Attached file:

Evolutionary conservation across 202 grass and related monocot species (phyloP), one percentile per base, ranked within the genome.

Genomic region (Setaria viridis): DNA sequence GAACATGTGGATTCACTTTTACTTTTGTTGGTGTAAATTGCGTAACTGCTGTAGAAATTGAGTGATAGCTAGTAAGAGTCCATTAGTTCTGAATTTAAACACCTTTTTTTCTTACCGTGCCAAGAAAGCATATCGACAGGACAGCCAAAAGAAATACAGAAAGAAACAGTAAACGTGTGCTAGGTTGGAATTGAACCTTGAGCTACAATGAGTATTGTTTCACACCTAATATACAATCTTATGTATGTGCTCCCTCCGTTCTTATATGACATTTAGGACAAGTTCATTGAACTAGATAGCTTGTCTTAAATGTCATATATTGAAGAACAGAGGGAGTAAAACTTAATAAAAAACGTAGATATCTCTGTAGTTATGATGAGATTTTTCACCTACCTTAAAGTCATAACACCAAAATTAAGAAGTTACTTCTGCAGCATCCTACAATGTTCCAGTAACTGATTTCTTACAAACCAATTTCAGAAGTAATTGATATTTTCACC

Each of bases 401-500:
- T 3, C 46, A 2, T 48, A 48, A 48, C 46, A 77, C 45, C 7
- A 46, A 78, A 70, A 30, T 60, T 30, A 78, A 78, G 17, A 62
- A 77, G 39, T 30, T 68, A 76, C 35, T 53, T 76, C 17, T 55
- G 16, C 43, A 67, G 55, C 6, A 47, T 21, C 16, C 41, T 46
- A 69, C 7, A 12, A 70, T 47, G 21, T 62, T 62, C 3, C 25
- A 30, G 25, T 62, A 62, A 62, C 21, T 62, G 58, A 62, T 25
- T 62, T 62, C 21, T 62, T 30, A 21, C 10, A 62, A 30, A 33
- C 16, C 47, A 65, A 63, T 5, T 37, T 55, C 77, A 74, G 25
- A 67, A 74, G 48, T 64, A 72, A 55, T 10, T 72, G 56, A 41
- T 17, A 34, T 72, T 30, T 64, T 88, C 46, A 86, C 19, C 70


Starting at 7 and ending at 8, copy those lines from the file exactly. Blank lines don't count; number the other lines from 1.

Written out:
- G 16, C 43, A 67, G 55, C 6, A 47, T 21, C 16, C 41, T 46
- A 69, C 7, A 12, A 70, T 47, G 21, T 62, T 62, C 3, C 25